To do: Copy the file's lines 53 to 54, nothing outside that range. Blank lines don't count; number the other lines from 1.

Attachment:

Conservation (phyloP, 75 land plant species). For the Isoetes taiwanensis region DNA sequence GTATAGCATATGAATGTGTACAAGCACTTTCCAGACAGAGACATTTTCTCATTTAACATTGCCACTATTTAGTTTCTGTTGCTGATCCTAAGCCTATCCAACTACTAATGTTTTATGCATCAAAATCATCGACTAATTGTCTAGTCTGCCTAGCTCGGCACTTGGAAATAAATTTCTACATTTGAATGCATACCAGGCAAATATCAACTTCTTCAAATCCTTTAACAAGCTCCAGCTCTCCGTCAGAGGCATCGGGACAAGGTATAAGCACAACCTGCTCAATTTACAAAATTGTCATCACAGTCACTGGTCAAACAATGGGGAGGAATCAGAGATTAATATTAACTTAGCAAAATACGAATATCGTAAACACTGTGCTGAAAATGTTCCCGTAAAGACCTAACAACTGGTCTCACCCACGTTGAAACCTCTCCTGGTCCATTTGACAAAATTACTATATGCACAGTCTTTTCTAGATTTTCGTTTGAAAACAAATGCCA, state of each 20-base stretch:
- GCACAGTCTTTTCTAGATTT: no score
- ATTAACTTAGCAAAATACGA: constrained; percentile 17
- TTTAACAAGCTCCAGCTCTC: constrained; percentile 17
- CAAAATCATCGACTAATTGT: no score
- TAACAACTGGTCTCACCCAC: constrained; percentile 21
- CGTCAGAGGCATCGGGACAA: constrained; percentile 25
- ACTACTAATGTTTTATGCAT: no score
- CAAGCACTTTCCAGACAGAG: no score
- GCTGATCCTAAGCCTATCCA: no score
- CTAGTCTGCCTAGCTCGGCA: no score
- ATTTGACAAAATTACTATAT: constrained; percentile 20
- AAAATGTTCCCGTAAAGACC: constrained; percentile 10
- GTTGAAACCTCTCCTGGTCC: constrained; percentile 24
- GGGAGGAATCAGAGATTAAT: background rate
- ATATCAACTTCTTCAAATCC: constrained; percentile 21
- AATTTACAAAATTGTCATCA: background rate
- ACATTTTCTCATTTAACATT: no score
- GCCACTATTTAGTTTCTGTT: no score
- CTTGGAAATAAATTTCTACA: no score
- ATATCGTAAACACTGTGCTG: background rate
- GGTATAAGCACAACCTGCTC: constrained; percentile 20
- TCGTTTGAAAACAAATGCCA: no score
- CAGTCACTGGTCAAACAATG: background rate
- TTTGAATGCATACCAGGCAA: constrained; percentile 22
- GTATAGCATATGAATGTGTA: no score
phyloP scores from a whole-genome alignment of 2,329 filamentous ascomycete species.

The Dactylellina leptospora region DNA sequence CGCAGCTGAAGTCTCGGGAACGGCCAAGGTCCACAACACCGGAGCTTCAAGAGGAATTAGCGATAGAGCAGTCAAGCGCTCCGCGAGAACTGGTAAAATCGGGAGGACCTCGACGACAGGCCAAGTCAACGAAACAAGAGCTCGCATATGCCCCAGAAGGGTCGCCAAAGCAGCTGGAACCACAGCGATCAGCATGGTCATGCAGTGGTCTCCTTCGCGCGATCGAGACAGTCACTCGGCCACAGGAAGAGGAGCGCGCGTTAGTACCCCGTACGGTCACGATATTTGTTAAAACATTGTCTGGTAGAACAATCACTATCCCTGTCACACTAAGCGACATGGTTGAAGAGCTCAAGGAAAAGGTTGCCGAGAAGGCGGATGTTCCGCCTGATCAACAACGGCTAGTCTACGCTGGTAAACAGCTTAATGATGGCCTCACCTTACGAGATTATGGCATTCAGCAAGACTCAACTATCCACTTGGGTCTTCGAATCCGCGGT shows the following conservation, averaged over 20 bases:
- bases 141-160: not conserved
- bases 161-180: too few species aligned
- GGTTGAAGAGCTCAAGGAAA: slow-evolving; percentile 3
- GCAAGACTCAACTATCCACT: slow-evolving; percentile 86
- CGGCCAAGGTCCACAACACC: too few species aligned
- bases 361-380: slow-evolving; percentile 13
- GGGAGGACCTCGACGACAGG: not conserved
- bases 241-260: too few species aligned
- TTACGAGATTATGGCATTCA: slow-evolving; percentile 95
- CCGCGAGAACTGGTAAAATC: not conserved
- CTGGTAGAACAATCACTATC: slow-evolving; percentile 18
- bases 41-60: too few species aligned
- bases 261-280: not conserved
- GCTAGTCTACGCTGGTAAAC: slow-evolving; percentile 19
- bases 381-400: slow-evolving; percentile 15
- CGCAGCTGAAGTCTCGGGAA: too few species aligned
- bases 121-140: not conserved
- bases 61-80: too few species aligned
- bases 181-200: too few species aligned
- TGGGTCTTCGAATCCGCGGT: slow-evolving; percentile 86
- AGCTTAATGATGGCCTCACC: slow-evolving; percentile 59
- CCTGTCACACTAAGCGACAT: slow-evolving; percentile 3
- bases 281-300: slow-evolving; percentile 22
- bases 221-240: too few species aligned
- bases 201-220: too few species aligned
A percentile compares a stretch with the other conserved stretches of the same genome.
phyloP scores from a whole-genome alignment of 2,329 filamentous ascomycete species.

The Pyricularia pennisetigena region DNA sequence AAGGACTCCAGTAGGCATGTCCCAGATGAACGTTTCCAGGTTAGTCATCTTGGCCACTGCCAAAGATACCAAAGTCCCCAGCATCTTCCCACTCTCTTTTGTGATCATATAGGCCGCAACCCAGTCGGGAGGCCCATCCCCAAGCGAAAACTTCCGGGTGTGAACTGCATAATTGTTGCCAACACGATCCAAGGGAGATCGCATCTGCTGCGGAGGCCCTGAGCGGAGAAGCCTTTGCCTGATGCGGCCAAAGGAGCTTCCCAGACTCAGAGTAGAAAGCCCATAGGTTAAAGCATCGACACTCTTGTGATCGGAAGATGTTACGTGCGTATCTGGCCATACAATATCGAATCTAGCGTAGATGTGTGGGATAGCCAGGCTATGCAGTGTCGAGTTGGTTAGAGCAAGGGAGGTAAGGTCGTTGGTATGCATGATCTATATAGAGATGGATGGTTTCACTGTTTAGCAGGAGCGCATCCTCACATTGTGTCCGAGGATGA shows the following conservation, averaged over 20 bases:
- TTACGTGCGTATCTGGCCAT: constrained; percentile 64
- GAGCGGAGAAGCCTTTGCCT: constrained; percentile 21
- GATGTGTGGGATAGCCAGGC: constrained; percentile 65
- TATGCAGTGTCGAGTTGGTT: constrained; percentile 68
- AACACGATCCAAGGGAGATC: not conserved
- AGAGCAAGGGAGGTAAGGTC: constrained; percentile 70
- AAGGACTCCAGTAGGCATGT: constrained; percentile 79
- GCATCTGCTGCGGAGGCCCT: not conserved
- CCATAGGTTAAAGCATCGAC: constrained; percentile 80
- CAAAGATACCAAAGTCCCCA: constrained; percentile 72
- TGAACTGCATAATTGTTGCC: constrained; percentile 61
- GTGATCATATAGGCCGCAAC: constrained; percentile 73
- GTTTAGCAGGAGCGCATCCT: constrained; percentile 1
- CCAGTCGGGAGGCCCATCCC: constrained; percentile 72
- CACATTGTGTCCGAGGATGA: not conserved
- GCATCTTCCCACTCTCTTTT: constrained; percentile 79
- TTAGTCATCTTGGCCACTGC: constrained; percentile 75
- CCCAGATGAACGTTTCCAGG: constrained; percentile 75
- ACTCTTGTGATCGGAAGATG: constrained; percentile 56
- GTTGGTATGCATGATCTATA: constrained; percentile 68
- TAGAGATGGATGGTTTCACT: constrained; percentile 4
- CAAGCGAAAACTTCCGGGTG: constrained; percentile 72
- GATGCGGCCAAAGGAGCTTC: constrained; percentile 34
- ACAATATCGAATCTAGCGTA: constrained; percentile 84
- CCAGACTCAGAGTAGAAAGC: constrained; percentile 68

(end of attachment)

- bases 201-220: too few species aligned
A percentile compares a stretch with the other conserved stretches of the same genome.